THE BLOG
12/05/2012 06:03 pm ET Updated Feb 04, 2013

Goodbye, 1735 Asylum Avenue

If you have travelled the stretch of Interstate 84 through Hartford, Connecticut, you might have done a double take when you saw an exit for Asylum Street. I grew up about three miles up the road from that exit where the street unfurls into a suburban avenue.

My ancestral address, 1735 Asylum Avenue, is rich with symbolism and irony. But there is something subtler at work here -- something beyond connotations of political or insane asylums. A quirky address like 1735 Asylum befit a kid like me -- preternaturally grown-up at 6 -- who emerged out of the rubble created by the collision between my father's mid-twentieth century American patriotism and the fire-breathing communists in Cuba from which my mother fled.

We settled at 1735 Asylum Avenue in 1963 on my third birthday, into a house whose chief merit was that it sat on a main bus line for my mother, a life-long non-driver. If we couldn't get from here to there via the Asylum Avenue bus, we didn't go. More than mastering the transit system, my mother charmed the bus drivers; we always had door-to-door service at 1735.

I know that this former address of mine sounds like a cross between the historical and the unbalanced. But Hartfordites understand that the address was neither; this street was the original location of the American Asylum for the Deaf and Dumb, built in 1817, a precursor to the American School for the Deaf in West Hartford.

The original asylum was a gift of love and devotion from Mason Fitch Cogswell to his brilliant deaf and mute daughter Alice. Take Exit 48 of Asylum Street notoriety and you will almost immediately see a bronze statue of Alice Cogswell that sits at a fork in the road in which Asylum Avenue is to the right and Farmington Avenue is to the left.

Alice looks to be about 8-years-old when her likeness was cast in bronze, the same age I was when I began to notice her. Two enormous cupped hands tenderly hold Alice, and she clutches a book to show everyone that dumb means mute, not stupid. As an adult, I learned that the hands in which she stands -- perfectly manicured hands that resembled my father's -- form the word "light" in sign language.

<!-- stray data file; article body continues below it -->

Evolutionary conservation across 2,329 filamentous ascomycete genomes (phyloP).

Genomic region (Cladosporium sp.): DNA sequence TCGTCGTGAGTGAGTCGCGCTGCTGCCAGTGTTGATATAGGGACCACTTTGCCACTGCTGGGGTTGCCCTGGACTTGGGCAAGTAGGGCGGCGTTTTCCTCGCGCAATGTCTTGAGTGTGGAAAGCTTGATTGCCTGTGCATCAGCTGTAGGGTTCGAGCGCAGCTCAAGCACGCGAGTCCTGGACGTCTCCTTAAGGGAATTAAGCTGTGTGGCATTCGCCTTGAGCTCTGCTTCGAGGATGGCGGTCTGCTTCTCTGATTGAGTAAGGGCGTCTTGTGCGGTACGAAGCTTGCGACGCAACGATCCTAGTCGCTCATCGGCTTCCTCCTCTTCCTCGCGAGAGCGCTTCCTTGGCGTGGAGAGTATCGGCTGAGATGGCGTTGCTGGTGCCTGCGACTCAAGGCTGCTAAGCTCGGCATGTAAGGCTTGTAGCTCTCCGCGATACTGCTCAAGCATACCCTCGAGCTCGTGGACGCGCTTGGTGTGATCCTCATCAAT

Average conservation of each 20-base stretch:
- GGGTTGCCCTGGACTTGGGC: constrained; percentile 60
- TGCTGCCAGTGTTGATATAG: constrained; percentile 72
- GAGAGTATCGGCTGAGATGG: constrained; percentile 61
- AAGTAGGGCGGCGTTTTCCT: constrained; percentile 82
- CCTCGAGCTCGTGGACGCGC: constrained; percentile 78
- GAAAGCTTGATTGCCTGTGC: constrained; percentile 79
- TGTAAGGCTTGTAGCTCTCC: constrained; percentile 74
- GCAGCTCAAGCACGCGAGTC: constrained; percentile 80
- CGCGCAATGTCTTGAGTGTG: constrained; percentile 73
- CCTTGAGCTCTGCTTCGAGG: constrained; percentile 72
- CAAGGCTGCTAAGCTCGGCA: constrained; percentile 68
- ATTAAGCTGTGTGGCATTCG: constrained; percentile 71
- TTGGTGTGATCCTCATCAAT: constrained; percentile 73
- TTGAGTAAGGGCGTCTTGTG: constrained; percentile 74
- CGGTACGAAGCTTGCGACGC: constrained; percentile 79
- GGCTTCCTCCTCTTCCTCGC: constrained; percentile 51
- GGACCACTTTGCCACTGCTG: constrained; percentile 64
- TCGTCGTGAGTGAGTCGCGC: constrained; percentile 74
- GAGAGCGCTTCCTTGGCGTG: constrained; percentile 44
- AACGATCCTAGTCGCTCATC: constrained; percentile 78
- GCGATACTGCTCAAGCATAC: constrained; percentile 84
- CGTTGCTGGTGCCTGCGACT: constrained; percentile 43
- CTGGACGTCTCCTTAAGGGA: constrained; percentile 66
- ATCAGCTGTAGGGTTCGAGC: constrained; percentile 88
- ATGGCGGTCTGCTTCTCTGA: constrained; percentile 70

In many ways, now that I know this detail about those giant hands, it make sense that Alice was such an illuminating landmark for me. She not only marked my comings and goings on the Asylum Avenue bus with my mother to and from Downtown Hartford, she marked the beginning and end of Sunday drives to my Bolton grandparents in New Haven. The forty mile trek felt interminable to me. But Alice was a touchstone. She limned crucial beginnings and endings in my childhood.

Alice's statue also stood near the stretch of Asylum Avenue where the houses were monied and pretty. On the bus ride west to 1735 Asylum, the Queen Anne homes closest to Alice gave way to larger brick homes that ended at Steele Road, the dividing line of wealth. West of Steele Road were boxy colonials and heavily mortgaged roofs; 1735 Asylum -- a three bedroom colonial -- among them. The house would be the only property my parents would ever own.

When my parents and I moved into 1735, I was still an only child. Beige was everywhere you looked, except for the yellow straw wallpaper in the dining room and the deep lipstick-red shellac inside the kitchen cabinets. The previous owner's neutrality was at odds with the passion and emotion that now rattled the house. My mother eventually redecorated the hallways, dining and living rooms in shades of green -- the color of her pretty, translucent eyes.

Last week my sister, brother and I said goodbye to 1735 Asylum Avenue. The house was sold to a contractor who will take it down to its studs and rebuild it into something unrecognizable to us. But the truth of the matter is that over these past couple of decades, 1735 Asylum was not the house in which we grew up. Like its proud matriarch, it had declined. Not beyond recognition, but to something else -- a memory tinged by inevitable age and benign neglect.

When we were done cleaning out 1735, my sister Carol and I took pictures in front of the house, smiling the smiles of the brave, the weary and the sad. We walked through the rooms slowly, mournfully, as if following some sort of casket. "Do you mind if I say a Kaddish for the house?" I asked Carol.

She told me to say goodbye in my own way and in my own time. The Kaddish is a prayer of mourning that does not say a word about death. It's all about praising God when one feels least inclined to do so. But there was a lot to thank God for even as we emptied our childhood home. On the way out of town I drove the Asylum Avenue bus route so I could say goodbye to my old friend Alice, still stalwart and serene in the hands of God.